Editor’s note for Friday, August 21, 2020

A note from the editor of today's SupChina Access newsletter.

My thoughts today:

Finally, some details on the rushed executive order targeting WeChat that President Trump signed two weeks ago, per Bloomberg:

The administration is still working through the technical implications of how to enforce such a partial ban on the app, which is owned by Tencent Holdings Ltd., one of China’s biggest companies. A key question is whether the White House would allow Apple Inc. and Alphabet Inc.’s Google to carry the app in its global app stores outside of the U.S., according to the people, who spoke on condition of anonymity.

The intention is to prohibit any downloads or updates of the WeChat app in U.S. app stores, two of the people said. U.S. companies with China operations such as Starbucks Corp. could still advertise and process transactions with Chinese consumers via the app, they said.

In other words, the new rules won’t crush Apple’s smartphone business in China — an admittedly unscientific Weibo poll of Chinese consumers found that 95% would simply give up their iPhones if Wēixìn 微信, the Chinese version of WeChat, stopped working on them.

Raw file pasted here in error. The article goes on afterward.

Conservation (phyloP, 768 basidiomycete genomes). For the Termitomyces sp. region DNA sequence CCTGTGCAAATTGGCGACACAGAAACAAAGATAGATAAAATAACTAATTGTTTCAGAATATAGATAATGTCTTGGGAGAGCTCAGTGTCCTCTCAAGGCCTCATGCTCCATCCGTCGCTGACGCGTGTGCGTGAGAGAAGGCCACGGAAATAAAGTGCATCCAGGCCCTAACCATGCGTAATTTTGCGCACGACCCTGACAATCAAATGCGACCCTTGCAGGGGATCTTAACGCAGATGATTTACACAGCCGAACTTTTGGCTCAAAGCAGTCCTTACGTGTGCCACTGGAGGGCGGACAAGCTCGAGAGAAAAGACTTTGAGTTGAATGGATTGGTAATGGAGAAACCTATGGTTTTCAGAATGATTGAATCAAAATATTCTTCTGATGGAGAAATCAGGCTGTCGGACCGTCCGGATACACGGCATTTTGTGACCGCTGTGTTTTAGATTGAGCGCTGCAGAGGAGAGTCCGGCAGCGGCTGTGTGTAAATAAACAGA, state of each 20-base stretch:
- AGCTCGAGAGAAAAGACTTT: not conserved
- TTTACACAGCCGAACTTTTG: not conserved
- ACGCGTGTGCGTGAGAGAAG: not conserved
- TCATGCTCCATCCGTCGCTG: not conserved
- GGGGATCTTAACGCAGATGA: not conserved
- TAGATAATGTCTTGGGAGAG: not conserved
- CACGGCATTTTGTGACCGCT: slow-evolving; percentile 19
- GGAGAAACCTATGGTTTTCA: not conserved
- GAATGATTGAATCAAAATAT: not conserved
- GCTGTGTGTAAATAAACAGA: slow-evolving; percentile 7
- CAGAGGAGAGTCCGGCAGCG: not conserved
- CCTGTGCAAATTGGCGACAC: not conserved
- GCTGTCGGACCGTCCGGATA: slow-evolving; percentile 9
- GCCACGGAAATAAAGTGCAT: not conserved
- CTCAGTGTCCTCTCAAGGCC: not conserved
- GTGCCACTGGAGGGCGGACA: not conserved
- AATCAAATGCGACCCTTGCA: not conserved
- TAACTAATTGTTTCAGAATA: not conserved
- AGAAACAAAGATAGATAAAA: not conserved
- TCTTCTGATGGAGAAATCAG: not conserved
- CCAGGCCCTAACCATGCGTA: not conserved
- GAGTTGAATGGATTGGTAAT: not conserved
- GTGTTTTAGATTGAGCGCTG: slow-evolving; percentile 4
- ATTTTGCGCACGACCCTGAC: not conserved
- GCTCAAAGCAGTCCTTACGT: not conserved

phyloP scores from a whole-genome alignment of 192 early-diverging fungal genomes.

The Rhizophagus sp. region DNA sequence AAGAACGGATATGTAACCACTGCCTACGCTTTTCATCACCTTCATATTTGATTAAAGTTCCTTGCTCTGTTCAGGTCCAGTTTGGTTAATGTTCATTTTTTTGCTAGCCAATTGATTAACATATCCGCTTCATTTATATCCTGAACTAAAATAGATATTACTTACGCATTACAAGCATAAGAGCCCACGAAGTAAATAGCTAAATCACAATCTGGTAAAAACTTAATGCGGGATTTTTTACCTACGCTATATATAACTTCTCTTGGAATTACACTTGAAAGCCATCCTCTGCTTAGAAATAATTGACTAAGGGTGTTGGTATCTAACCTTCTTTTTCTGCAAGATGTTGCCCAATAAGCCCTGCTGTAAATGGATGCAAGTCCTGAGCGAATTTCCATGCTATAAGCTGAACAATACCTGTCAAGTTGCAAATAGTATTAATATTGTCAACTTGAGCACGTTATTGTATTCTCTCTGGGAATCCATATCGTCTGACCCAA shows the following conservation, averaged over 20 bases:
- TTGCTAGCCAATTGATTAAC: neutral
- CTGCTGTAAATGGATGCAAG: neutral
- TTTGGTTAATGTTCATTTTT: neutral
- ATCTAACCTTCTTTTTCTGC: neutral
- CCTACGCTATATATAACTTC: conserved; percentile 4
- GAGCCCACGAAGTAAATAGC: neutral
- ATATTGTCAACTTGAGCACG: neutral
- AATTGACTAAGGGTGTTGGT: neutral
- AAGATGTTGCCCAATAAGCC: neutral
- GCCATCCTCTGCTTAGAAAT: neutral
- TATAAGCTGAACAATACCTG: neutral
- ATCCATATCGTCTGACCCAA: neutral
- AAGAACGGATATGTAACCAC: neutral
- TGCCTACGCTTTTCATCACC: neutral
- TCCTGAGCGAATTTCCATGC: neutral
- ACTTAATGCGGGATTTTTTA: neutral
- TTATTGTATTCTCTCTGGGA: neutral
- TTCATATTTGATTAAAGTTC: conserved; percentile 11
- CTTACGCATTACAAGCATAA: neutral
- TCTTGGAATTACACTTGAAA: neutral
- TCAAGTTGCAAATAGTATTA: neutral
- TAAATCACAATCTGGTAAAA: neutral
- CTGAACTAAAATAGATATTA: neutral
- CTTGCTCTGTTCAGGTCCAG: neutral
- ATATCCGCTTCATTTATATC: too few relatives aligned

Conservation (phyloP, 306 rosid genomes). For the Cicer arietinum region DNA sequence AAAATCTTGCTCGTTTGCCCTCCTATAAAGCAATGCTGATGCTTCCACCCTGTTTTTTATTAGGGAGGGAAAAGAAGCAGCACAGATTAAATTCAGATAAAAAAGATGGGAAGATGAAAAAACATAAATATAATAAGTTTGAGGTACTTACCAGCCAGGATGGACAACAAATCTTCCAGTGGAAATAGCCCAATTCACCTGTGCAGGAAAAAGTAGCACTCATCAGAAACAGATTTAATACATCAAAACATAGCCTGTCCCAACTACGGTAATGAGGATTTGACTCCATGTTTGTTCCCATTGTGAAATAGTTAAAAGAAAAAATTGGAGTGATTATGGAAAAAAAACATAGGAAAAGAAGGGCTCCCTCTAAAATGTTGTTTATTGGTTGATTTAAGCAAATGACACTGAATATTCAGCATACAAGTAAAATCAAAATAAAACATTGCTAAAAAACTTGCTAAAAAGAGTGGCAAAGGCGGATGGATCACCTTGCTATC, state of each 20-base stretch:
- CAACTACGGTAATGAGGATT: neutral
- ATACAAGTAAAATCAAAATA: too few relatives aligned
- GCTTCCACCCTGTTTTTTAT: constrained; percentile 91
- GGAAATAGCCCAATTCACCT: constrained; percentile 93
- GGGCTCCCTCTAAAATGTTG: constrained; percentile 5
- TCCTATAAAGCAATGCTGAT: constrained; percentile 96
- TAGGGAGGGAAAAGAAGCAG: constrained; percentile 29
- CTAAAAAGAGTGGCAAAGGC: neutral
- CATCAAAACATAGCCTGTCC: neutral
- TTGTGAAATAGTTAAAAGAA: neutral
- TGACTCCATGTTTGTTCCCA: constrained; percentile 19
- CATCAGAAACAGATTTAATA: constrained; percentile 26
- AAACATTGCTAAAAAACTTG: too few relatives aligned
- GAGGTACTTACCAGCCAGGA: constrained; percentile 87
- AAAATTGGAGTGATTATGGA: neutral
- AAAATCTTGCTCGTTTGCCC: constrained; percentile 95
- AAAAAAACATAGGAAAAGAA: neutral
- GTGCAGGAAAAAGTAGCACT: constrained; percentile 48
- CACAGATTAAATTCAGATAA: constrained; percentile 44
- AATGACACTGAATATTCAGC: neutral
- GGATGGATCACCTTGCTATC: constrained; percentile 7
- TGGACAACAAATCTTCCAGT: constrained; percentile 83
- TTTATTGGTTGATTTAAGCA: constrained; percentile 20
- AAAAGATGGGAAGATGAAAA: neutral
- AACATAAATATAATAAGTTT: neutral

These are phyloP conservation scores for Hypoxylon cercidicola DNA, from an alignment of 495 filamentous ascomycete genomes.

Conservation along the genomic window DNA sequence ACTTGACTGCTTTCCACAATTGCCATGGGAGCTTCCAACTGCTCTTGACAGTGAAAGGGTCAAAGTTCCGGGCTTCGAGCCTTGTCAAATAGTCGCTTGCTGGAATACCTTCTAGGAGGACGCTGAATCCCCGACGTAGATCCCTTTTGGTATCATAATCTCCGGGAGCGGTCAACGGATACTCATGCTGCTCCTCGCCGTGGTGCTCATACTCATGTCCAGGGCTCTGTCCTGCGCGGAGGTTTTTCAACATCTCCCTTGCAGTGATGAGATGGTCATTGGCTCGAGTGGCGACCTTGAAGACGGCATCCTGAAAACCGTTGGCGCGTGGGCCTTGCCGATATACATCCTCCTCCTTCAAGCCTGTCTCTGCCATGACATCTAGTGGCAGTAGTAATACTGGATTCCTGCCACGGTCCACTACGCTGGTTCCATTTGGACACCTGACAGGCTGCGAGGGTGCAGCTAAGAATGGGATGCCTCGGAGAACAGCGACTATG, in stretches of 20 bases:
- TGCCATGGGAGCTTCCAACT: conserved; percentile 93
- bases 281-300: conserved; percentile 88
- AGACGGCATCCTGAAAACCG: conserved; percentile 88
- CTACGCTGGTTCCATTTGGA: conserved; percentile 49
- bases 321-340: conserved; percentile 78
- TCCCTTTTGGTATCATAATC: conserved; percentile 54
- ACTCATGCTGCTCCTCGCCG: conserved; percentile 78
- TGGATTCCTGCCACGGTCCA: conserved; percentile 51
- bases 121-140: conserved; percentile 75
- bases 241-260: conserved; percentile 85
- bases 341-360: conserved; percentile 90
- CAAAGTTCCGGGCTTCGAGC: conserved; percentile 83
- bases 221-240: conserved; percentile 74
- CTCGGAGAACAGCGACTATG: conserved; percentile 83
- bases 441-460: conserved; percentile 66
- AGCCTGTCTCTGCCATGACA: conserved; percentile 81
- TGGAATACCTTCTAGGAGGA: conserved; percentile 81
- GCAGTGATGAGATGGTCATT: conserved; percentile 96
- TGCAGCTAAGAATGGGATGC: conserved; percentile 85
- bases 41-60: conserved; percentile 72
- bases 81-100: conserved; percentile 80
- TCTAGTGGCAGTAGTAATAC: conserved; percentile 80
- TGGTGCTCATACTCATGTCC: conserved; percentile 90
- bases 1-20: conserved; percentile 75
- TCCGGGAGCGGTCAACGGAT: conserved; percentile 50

Our top story is on India-China relations, and how even as the border standoff has remained cool since the bloody brawl in June, New Delhi and Beijing seem to be only digging deeper trenches. One important factor on the Indian side is that anti-China nationalism has greatly increased.

On the Chinese side, the now-exiled and excommunicated Cài Xiá 蔡霞, a former professor at the Central Party School of the Chinese Communist Party, recently went public with her support of a common theory of Beijing’s perspective on international conflict:

Considering domestic economic and social tensions, as well as those in the party of the last few years, [Xí Jìnpíng 习近平] will think of ways to divert the attention of the Chinese public, provoking conflict with other countries, for example encouraging anti-American sentiment and the recent clash between China and India.

However, just like the true Chinese casualty count, we may not know for sure how decisions in Beijing factored into the latest India-China border conflict for many years, if not decades.

Our word of the day is to disengage front-line troops 一线部队脱离接触 yīxiàn bùduì tuōlí jiēchù, a process that has still not fully happened on the India-China border, two months after a violent clash.

—Lucas Niewenhuis, Newsletter Editor (Jeremy will be back on Monday)